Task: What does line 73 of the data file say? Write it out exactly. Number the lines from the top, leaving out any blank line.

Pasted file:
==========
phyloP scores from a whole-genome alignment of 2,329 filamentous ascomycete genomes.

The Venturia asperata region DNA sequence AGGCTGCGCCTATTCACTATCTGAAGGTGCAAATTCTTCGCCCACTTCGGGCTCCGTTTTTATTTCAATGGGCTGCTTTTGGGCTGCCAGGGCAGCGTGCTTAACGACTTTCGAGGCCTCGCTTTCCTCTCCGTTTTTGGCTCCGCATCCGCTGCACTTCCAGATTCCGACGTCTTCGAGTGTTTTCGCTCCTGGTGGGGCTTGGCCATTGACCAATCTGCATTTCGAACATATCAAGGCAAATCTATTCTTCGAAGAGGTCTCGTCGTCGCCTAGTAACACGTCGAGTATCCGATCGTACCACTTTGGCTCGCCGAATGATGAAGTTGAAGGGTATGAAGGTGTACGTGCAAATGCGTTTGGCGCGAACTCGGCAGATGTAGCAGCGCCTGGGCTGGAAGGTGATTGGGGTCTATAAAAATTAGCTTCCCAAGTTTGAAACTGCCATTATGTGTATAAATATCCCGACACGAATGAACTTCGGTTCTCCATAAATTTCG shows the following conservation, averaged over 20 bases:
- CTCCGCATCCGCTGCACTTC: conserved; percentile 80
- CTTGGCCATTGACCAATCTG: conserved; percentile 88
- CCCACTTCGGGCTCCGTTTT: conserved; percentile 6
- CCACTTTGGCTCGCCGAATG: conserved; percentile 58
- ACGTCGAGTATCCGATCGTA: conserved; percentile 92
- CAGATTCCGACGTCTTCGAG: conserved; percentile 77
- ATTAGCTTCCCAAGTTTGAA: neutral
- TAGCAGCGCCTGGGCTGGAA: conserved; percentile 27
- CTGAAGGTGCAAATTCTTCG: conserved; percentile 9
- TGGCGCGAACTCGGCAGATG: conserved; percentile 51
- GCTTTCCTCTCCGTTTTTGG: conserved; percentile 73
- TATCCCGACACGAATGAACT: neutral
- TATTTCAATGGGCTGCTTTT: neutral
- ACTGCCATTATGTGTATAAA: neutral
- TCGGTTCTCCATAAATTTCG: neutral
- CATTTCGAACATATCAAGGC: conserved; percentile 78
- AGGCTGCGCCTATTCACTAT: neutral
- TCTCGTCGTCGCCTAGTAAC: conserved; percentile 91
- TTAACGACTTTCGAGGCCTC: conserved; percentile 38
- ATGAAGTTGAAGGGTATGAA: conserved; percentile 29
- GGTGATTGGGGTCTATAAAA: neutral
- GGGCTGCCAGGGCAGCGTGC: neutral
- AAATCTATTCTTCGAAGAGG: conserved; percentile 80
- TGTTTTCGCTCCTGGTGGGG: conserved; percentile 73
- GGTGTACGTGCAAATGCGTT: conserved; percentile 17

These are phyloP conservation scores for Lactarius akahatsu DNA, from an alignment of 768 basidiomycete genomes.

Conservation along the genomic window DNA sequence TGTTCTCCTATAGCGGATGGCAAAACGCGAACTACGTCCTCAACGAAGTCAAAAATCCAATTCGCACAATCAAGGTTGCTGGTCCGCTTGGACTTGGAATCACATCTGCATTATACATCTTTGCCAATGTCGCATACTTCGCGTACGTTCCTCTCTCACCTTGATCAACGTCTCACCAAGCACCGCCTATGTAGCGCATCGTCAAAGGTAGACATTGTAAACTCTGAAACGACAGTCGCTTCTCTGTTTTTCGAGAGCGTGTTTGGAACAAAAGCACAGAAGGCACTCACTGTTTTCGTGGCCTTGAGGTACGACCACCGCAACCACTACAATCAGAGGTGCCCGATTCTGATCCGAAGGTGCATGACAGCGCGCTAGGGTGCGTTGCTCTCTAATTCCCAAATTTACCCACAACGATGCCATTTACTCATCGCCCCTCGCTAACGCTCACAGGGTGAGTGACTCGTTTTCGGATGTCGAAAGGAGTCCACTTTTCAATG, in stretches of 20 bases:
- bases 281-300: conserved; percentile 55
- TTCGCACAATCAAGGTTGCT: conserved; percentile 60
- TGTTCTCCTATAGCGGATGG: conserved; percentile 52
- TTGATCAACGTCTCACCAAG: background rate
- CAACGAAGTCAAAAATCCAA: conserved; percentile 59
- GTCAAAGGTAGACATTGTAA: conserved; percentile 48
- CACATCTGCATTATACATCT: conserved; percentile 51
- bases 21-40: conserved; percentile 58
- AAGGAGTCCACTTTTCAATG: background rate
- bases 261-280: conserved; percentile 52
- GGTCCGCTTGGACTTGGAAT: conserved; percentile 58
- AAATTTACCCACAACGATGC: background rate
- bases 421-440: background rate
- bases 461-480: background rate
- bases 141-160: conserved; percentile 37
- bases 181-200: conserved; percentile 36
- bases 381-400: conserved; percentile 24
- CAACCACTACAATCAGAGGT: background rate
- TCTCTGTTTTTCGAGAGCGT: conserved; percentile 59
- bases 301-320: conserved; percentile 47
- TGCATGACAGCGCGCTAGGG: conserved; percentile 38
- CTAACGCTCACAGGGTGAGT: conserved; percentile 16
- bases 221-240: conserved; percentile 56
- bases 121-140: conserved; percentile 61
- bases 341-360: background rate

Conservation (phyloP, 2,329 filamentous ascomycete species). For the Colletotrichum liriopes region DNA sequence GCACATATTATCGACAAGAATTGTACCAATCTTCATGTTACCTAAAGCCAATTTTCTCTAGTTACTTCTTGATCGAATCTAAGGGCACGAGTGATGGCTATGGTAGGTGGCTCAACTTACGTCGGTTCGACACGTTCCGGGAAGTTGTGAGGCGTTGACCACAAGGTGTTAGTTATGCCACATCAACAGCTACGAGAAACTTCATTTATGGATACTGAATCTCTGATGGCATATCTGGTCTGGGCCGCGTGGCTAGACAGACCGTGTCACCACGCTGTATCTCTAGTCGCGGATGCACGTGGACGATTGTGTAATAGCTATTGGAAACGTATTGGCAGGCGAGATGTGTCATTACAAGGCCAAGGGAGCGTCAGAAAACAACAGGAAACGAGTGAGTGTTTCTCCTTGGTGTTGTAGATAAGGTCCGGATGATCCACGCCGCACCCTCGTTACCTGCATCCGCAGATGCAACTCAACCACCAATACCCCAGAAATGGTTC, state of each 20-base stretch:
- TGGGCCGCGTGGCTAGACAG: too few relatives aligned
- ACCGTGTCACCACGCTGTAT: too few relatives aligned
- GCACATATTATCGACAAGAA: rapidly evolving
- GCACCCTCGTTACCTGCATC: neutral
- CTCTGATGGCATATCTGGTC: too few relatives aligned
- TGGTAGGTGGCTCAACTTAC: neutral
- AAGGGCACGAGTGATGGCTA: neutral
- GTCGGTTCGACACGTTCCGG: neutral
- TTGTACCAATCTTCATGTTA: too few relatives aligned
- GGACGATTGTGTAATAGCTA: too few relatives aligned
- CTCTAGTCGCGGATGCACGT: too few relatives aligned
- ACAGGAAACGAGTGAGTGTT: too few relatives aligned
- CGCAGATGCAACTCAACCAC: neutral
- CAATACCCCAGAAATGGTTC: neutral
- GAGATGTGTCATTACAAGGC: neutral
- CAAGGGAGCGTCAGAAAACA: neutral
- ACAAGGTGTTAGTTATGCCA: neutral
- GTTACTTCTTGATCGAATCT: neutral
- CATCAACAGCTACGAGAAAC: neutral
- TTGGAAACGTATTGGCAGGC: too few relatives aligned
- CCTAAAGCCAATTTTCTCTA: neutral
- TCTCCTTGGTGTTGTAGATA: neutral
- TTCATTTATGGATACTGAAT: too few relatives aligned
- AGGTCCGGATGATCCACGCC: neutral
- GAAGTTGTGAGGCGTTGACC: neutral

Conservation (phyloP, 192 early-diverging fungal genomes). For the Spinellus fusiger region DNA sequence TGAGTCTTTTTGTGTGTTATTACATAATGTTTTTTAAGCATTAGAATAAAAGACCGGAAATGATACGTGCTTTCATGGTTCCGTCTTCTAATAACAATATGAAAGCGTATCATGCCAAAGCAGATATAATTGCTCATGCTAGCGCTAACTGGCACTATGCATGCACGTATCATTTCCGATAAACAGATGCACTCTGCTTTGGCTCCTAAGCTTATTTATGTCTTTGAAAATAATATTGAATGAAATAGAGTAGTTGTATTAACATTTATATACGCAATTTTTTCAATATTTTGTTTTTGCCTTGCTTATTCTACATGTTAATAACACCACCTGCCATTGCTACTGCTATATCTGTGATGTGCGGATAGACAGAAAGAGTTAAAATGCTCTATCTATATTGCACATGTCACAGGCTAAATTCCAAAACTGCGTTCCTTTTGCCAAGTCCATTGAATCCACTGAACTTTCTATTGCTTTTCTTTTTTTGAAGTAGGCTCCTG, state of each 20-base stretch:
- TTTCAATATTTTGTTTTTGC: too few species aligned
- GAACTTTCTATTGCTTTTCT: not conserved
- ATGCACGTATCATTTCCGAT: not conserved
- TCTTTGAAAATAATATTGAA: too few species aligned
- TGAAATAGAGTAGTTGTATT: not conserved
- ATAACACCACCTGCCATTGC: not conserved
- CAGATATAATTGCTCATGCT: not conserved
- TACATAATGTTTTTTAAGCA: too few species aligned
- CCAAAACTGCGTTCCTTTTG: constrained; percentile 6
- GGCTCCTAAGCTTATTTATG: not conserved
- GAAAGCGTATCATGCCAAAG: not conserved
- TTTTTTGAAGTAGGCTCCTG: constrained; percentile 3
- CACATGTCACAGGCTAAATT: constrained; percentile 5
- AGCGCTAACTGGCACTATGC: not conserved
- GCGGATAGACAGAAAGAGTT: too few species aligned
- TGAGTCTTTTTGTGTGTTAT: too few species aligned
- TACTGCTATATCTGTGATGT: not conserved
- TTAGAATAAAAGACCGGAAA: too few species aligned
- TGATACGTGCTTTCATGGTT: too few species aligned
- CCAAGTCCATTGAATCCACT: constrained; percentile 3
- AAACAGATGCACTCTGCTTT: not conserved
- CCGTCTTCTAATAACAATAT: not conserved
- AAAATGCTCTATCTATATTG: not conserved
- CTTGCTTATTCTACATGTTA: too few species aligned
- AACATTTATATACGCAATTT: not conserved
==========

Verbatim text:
- GTTACTTCTTGATCGAATCT: neutral